All women responding positively to these questions (answering yes to one or both) and a random sample of women responding negatively (answering no to both) were invited to participate in the study.
They were invited to attend an interview a maximum of 3 weeks from their initial antenatal appointment, where the Whooley questions had been asked. The short time interval was to ensure the participants would not have received any form of treatment that could have altered the accuracy of the initial diagnosis.
At the interview, the following assessment tools for depression were used:
The researchers looked at the accuracy of both the Whooley questions and the EPDS for detecting mental health disorders.
Of 9,963 women who responded to the Whooley questionnaire, 545 were invited to participate in the study – 258 who had responded negatively and 287 positively.
Women who responded positively to the Whooley questions were more likely to:
Of the positive respondents, 66% had a mental health disorder and 45% had depression. Of those responding negatively, 22% had a mental health disorder and 7% had depression.
This means that using only the Whooley questions would have missed some women with a condition.
The EPDS performed slightly better than the Whooley questions.
The researchers said: "The endorsement of Whooley questions in pregnancy indicates the need for a clinical assessment of diagnosis and could be implemented when maternity professionals have been appropriately trained on how to ask the questions sensitively, in settings where a clear referral and care pathway is available."
This study addressed the important issue of mental health problems during pregnancy, which can be associated with poor outcomes for women, the pregnancy and the child if the issues are not identified and treated. Early identification of antenatal mental disorders in pregnancy is essential to ensure the woman receives the support she needs and to prevent complications.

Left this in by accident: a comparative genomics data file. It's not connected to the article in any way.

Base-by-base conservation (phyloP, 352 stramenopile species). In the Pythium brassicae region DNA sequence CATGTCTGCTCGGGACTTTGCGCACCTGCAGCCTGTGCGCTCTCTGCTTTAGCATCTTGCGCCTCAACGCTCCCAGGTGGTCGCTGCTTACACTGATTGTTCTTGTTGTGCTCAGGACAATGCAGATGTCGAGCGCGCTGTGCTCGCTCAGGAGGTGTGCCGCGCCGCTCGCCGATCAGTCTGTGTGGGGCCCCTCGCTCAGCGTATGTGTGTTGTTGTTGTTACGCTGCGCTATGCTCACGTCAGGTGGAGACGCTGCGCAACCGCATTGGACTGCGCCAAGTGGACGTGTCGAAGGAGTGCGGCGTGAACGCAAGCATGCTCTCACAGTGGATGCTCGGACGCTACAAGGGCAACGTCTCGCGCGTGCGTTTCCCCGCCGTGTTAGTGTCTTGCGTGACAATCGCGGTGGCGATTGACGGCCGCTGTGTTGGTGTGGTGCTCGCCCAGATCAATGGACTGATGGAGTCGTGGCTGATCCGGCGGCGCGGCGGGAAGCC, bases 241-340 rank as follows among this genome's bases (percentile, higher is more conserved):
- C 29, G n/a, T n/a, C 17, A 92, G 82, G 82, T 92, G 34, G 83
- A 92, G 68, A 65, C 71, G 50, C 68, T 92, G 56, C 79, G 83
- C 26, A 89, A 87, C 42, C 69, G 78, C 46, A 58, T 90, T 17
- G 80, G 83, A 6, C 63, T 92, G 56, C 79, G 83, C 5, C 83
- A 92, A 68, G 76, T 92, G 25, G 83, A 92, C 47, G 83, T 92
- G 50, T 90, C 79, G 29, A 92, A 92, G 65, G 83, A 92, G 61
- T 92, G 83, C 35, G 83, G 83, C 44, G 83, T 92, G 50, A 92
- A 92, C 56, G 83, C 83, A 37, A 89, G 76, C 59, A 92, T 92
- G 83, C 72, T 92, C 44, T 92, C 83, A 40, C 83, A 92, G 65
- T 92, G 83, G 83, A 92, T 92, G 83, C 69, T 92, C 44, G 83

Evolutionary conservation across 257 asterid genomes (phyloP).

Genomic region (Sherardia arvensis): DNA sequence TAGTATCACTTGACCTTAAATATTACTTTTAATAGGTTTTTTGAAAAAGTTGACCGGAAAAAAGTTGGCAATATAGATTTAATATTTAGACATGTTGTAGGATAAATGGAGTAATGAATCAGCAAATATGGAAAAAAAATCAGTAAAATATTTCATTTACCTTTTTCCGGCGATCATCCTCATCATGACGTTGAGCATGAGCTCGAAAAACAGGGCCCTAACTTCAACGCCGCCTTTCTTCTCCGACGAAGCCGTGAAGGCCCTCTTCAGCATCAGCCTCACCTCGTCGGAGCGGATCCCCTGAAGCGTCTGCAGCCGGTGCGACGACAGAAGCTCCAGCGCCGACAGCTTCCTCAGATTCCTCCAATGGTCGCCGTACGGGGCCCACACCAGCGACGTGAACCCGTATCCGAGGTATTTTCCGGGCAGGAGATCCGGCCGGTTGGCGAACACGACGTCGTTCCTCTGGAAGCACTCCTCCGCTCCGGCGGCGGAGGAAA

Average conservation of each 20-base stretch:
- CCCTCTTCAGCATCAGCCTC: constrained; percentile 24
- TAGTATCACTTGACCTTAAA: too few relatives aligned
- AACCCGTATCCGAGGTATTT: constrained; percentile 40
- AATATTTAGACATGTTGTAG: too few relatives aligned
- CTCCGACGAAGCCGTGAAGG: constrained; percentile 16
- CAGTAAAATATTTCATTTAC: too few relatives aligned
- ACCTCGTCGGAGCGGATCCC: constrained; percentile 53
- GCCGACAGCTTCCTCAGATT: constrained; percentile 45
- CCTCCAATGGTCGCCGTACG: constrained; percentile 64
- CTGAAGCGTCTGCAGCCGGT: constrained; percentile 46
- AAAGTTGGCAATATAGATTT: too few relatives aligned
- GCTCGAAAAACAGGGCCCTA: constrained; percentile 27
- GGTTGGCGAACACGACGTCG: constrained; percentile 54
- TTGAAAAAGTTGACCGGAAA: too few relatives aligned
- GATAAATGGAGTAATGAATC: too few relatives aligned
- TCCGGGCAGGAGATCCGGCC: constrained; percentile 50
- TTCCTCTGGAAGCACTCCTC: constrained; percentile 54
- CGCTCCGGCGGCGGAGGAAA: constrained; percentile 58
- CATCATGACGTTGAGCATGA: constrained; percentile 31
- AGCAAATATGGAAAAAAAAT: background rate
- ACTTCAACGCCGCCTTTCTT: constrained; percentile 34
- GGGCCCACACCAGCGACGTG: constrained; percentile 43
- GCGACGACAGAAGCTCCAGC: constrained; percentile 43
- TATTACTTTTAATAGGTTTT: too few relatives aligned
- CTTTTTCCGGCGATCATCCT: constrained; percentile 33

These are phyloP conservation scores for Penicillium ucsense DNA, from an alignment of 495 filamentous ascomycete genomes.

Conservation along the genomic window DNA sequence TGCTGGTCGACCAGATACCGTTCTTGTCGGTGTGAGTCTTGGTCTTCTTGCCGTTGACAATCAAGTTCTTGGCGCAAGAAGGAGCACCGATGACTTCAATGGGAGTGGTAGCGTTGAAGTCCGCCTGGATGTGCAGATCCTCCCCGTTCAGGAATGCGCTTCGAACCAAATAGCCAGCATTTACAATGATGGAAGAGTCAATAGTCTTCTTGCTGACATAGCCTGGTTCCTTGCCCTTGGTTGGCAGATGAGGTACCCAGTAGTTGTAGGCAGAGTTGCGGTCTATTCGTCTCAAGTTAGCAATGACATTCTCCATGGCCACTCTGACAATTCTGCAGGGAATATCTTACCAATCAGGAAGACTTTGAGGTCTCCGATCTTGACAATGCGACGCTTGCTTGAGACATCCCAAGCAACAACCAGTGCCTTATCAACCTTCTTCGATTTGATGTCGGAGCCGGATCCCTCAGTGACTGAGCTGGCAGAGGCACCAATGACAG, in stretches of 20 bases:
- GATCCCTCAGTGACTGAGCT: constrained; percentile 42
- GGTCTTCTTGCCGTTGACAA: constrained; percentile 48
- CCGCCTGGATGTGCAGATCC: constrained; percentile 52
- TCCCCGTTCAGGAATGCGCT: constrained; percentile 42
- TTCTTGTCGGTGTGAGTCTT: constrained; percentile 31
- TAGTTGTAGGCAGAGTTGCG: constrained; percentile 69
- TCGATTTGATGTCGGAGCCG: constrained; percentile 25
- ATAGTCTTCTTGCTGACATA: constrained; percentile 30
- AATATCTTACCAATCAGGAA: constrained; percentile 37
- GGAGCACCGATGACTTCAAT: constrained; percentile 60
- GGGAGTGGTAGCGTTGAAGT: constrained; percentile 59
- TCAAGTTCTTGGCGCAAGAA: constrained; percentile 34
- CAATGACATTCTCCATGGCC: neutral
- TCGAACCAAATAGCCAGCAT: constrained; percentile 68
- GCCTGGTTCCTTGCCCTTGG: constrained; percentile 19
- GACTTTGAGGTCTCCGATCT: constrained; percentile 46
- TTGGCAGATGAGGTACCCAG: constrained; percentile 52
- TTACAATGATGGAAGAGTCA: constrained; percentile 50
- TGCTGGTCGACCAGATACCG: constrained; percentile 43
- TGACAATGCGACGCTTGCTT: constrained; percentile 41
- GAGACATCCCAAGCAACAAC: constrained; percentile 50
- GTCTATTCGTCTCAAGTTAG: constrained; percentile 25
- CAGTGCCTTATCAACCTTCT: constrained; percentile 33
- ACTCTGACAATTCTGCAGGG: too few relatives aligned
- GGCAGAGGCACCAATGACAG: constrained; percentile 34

This study made a good attempt at assessing the accuracy of the Whooley questions, asked by midwives at routine maternity contact. It also benefited from assessing women using standard diagnostic questionnaires.
However, there were some key limitations.
The best type of diagnostic-accuracy study looks at all the women who screened positive and all the women who screened negative, and retests all of them using the standard tools. This study only selected a random 10% sample of those who responded negatively to the Whooley questions. The results showed that, within this sample, a quarter turned out to have a mental health condition. So by testing only a sample of those who responded negatively, the accuracy of the Whooley questions may have been overestimated.
Furthermore, many of those eligible to participate – the random sample of women who responded negatively to the Whooley questions and all the women who responded positively – did not take part in the study and complete the standard questionnaires, for various reasons.
Had all the respondents to the Whooley questions been tested, the researchers would have a better indication of the accuracy of the Whooley questions, their suitability for use as a screening tool and a bigger sample to inform prevalence.
For the results of this study to be more credible, it would need to be repeated with a larger sample of women in other parts of the UK and include all women who responded yes or no to the initial screening questions.
However, these limitations don't alter the fact that depression and other mental health problems during pregnancy can have profound effects on both the mother and the family. It's essential that health services detect them early and provide appropriate support.